ZIMBABWE’S current account surplus is projected to narrow down to 2,2 % of gross domestic product (GDP) in 2023 from 3% of GDP in 2022 as a result of strong import demand in the run-up to elections in mid-2023 and weak global prices for Zimbabwe’s key commodity exports.
International research firm, Fitch Solutions said a current account surplus of this magnitude would do little to improve Zimbabwe’s precarious forex reserve position, leaving the currency vulnerable to further sharp decline.
“At Fitch Solutions, we anticipate that Zimbabwe’s current account surplus will narrow from 3,0% of GDP in 2022 to 2,2% of GDP in 2023. This will be driven by a combination of strong import demand in the run-up to elections in mid-2023 and weak global prices for Zimbabwe’s key commodity exports. We believe that consumer spending will be relatively strong in 2023 in the run-up to mid-year elections, which will keep import demand robust and lead to a narrower current account surplus,” Fitch said
While there are expectations that nominal import growth will slow a little in 2023, Fitch said this would reflect lower global commodity prices, rather than weaker underlying import demand.
In particular, Fitch said the average price of Brent crude oil – which rose markedly on the back of the Russian invasion of Ukraine – falling by 6,9% over the course of 2023 would deflate the import bill, with fuel accounting for 15,6% of total goods imports into Zimbabwe.
“However, real import growth is set to come in at a robust 5,3% in 2023. Easing inflation and a pre-election fiscal splurge will result in faster household spending growth. Given Zimbabwe’s limited domestic production capacity, this is set to leak into imports. In US dollar terms, we expect that this will translate into a 9,2% increase in nominal exports.” Fitch noted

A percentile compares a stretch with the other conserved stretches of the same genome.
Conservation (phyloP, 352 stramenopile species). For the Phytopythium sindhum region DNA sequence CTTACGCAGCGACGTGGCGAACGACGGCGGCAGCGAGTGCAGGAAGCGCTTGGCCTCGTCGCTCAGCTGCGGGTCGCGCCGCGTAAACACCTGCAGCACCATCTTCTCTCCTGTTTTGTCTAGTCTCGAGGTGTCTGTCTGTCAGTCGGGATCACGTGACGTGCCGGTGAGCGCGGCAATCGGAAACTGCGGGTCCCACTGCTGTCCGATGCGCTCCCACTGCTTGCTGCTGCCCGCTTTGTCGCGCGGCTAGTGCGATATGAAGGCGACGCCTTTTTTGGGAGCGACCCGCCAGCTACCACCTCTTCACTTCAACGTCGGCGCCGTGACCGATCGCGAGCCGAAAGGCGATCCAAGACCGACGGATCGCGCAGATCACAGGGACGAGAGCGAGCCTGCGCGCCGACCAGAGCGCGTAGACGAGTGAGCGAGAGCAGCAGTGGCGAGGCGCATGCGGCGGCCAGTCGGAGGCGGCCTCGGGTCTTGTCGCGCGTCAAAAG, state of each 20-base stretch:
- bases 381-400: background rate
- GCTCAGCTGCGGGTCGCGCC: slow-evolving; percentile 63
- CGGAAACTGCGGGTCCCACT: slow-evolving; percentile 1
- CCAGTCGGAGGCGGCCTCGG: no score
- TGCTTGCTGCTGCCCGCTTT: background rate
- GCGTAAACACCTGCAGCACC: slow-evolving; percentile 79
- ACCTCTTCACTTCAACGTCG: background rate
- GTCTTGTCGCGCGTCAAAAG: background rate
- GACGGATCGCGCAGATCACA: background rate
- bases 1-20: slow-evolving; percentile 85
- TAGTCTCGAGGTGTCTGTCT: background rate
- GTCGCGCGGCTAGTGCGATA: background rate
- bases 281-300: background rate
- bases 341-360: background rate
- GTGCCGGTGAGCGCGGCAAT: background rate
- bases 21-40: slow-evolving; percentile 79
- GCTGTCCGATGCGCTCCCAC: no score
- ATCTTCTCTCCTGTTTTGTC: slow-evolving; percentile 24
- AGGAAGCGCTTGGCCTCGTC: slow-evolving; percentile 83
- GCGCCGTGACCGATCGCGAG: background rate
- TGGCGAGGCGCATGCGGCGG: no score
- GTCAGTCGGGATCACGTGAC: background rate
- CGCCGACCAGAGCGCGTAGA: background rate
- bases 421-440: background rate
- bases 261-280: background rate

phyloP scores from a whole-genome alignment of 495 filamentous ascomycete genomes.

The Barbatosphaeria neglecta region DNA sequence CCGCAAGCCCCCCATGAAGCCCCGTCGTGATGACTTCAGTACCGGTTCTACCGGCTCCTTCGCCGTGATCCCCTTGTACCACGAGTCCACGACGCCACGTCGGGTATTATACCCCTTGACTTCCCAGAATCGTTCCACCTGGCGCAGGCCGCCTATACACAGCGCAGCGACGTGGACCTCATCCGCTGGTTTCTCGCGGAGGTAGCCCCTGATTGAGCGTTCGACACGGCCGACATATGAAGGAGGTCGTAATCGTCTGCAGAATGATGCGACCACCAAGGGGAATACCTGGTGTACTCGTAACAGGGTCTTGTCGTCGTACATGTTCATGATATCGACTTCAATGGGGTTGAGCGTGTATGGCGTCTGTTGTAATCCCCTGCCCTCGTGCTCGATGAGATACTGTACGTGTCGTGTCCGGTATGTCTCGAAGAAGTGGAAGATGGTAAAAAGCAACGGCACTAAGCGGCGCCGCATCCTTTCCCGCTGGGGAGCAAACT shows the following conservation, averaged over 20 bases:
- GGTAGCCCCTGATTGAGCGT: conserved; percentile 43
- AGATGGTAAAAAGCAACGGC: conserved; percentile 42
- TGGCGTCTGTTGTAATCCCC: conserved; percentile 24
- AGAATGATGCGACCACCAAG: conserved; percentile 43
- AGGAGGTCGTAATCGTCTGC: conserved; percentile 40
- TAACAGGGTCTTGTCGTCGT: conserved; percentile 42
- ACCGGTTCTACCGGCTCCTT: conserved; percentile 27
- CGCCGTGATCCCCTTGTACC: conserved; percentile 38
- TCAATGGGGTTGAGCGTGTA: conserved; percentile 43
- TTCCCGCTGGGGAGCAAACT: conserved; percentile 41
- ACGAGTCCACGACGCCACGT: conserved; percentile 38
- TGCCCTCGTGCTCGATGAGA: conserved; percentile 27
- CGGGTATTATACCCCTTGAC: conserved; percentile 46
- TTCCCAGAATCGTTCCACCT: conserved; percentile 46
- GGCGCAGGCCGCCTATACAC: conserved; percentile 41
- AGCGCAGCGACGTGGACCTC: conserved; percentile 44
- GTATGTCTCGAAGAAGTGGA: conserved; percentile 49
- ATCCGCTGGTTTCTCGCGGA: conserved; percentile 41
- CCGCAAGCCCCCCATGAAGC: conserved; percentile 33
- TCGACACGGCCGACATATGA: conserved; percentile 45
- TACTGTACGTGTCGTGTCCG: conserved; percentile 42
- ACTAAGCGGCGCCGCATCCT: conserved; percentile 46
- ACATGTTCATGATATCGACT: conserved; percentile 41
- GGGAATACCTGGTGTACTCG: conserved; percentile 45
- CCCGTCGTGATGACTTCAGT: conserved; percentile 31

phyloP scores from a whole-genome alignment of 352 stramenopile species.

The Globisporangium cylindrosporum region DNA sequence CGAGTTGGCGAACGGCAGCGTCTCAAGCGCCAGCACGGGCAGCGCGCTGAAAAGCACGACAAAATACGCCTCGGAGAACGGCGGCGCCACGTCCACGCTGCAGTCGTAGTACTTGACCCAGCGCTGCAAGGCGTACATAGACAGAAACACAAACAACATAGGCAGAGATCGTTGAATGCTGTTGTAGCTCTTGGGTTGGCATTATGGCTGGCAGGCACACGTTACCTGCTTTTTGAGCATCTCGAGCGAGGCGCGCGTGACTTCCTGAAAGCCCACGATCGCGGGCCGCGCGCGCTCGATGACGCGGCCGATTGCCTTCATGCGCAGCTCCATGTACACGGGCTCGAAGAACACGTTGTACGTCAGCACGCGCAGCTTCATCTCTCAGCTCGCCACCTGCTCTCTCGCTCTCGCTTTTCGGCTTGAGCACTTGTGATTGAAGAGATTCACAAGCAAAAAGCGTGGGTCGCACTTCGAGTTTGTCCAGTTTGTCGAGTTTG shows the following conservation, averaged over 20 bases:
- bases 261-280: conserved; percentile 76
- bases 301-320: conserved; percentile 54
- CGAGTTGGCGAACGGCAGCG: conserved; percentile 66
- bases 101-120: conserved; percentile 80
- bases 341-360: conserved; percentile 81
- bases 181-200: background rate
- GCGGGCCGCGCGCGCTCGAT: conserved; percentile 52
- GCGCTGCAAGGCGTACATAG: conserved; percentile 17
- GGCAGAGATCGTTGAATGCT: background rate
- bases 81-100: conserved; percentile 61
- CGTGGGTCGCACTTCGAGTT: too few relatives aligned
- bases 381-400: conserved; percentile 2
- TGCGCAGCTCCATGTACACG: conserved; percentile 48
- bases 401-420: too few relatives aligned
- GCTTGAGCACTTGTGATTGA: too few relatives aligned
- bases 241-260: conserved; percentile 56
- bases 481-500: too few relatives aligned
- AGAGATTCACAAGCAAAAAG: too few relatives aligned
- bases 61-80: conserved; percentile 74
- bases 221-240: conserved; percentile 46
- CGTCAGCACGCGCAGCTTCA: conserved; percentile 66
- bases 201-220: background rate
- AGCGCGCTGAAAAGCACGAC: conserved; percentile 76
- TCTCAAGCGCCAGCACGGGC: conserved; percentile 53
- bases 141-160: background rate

The firm further anticipated that a drop in global prices for nickel, which is one of Zimbabwe’s key export commodities, will weigh down on external trade.
Based on its projections after rising by 31,3% in 2022, the world price of nickel is set to drop by 7,2% in 2023, and this is seen dragging on the value of the country’s exports.
- Mavhunga puts DeMbare into Chibuku quarterfinals
- Bulls to charge into Zimbabwe gold stocks
- Ndiraya concerned as goals dry up
- Letters: How solar power is transforming African farms
At the same time Fitch said they did not anticipate any increase in gold prices in 2023, marking two straight years of stagnant prices.
Taken together, these metals accounted for 47,4% of Zimbabwe’s total goods exports in 2021 thus the Zimbabwean export sector is expected to be dealt a heavy blow.
“The weak prospects for global demand will also weigh on Zimbabwe’s exports. We expect that global real GDP growth will slow from 3,1% in 2022 to 2,0% in 2023. With the exception of 2020 – when the Covid-19 pandemic hit – this would be the worst performance since the global financial crisis. More specifically, we are forecasting GDP growth of just 1,6% in South Africa – Zimbabwe’s key trading partner and the destination for 48,4% of the country’s goods exports. Overall, we see Zimbabwe’s goods trade deficit widening from 0,7% of GDP in 2022 to 1,1% in 2023.” Fitch said.